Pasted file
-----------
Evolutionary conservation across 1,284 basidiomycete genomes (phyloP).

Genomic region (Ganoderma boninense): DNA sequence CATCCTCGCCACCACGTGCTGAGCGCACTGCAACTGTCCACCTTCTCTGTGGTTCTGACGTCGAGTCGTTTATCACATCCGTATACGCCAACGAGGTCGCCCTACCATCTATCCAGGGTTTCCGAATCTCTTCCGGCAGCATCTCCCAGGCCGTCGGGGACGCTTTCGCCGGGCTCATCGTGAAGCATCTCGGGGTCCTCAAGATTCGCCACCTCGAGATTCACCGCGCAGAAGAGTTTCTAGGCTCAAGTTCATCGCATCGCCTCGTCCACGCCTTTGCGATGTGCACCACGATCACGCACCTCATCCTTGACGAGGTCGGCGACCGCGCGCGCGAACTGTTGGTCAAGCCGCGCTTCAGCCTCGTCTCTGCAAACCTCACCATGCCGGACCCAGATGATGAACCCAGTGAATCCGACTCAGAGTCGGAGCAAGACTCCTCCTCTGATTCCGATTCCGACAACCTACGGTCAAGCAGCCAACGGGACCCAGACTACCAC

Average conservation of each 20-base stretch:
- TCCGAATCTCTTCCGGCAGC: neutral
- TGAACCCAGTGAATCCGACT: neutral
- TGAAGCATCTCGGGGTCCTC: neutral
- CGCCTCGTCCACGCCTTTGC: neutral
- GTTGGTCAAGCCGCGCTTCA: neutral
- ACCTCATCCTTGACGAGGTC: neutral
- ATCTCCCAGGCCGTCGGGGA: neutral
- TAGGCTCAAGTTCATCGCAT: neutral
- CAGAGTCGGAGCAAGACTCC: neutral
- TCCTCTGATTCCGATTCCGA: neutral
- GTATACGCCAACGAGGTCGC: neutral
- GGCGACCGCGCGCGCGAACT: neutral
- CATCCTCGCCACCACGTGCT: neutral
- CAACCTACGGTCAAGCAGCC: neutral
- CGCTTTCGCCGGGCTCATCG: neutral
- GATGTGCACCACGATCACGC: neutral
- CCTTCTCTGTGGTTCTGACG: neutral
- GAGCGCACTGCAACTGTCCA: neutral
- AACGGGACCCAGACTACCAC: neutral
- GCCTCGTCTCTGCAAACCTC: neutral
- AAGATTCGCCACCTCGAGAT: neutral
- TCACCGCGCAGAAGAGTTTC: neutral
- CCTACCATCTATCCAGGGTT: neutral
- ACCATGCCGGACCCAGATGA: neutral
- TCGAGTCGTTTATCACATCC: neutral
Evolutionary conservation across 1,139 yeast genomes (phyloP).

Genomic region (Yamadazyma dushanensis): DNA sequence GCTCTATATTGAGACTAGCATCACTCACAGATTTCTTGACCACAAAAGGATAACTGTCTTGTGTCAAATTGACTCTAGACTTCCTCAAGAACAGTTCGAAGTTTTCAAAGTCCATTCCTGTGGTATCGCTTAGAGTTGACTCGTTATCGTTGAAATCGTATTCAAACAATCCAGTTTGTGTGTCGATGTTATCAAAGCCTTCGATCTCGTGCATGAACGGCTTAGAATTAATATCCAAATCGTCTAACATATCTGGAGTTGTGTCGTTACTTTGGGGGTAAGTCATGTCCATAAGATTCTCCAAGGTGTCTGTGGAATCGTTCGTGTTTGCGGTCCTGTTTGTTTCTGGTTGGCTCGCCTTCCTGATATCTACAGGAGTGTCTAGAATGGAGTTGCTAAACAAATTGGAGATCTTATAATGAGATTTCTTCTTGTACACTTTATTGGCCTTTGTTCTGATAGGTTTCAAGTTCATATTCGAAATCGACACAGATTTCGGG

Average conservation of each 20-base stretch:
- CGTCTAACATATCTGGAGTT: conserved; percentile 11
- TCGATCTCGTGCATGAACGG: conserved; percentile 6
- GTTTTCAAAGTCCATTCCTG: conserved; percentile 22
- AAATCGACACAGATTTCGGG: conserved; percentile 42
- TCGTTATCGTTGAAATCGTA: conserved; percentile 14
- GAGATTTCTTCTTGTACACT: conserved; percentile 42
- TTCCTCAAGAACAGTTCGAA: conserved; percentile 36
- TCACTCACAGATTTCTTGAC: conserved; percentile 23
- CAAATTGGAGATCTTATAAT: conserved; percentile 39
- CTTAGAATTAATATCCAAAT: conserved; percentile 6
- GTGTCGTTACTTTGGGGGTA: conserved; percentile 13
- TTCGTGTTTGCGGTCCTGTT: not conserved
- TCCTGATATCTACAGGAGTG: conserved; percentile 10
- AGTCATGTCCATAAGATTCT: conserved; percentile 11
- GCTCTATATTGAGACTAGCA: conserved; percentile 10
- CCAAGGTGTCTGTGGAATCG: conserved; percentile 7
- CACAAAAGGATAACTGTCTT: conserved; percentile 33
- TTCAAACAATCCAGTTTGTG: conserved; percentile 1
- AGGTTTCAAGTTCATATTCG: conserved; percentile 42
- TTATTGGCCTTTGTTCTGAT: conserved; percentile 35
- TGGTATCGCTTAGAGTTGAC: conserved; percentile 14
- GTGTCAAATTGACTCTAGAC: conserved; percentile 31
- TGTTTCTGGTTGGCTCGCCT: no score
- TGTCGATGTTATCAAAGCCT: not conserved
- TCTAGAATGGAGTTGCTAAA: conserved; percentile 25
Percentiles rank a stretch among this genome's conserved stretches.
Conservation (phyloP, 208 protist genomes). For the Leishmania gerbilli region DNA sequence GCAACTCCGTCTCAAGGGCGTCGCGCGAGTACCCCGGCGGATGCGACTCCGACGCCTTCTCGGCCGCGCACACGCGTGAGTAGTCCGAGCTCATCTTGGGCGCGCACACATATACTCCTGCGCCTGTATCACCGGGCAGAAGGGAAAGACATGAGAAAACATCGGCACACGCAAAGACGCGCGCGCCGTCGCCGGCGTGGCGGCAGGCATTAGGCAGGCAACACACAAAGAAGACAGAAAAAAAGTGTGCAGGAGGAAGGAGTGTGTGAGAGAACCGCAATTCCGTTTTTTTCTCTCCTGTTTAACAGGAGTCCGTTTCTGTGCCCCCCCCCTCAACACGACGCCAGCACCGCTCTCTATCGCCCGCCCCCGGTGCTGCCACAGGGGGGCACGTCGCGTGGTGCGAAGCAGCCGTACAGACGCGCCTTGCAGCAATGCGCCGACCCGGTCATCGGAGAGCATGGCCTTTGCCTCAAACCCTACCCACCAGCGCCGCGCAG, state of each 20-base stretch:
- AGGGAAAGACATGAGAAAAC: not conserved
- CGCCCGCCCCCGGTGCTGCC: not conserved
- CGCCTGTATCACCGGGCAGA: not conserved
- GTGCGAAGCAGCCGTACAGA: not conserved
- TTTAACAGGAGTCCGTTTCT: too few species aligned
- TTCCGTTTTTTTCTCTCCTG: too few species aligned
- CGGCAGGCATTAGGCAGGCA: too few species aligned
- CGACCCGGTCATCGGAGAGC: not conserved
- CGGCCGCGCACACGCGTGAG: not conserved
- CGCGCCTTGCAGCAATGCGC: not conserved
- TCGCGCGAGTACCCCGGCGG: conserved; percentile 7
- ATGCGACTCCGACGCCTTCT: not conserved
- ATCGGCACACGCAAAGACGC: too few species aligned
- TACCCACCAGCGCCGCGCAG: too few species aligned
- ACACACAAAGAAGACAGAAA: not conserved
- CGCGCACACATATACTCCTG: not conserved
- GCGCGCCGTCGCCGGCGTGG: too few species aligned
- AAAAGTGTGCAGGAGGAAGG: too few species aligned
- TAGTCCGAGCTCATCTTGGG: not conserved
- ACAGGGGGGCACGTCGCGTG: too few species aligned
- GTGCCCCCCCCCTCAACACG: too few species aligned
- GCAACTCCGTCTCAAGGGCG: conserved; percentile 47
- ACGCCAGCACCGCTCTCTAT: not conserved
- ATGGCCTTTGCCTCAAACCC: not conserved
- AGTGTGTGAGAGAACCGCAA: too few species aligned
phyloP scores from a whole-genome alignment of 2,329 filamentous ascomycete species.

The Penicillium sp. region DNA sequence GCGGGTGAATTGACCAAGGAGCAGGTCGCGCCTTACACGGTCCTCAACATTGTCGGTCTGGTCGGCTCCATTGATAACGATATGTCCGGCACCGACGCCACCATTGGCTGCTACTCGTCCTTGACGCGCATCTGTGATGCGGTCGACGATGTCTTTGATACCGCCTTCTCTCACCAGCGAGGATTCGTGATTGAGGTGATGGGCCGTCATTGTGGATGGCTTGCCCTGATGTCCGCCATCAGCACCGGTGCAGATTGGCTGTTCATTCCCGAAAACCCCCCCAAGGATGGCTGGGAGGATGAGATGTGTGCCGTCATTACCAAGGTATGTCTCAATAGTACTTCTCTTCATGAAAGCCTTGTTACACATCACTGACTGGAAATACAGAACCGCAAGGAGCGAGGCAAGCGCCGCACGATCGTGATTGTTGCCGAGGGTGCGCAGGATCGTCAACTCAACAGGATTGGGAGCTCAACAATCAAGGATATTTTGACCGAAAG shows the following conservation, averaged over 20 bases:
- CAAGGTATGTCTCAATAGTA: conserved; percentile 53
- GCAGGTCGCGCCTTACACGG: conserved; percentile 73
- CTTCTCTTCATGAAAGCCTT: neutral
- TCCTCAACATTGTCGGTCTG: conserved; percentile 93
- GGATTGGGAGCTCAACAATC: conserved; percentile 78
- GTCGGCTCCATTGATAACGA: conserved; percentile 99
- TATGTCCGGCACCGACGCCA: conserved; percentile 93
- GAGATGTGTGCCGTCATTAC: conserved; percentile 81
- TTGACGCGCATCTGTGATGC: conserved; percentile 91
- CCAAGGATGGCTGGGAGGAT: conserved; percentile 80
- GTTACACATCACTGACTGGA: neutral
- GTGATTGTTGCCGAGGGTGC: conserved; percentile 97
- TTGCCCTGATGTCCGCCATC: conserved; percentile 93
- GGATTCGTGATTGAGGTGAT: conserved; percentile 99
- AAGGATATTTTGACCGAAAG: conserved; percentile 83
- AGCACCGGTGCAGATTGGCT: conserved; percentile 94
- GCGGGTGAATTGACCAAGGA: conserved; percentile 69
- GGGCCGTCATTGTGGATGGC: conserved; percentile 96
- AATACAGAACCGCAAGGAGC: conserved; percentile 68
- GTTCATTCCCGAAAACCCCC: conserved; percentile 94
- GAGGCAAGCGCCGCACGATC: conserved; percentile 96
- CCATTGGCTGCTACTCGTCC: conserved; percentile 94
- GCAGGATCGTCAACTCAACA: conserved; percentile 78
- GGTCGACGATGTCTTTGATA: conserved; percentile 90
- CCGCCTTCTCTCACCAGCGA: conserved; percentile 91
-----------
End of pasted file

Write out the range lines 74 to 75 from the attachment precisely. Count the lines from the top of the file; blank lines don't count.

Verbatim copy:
- CGCGCACACATATACTCCTG: not conserved
- GCGCGCCGTCGCCGGCGTGG: too few species aligned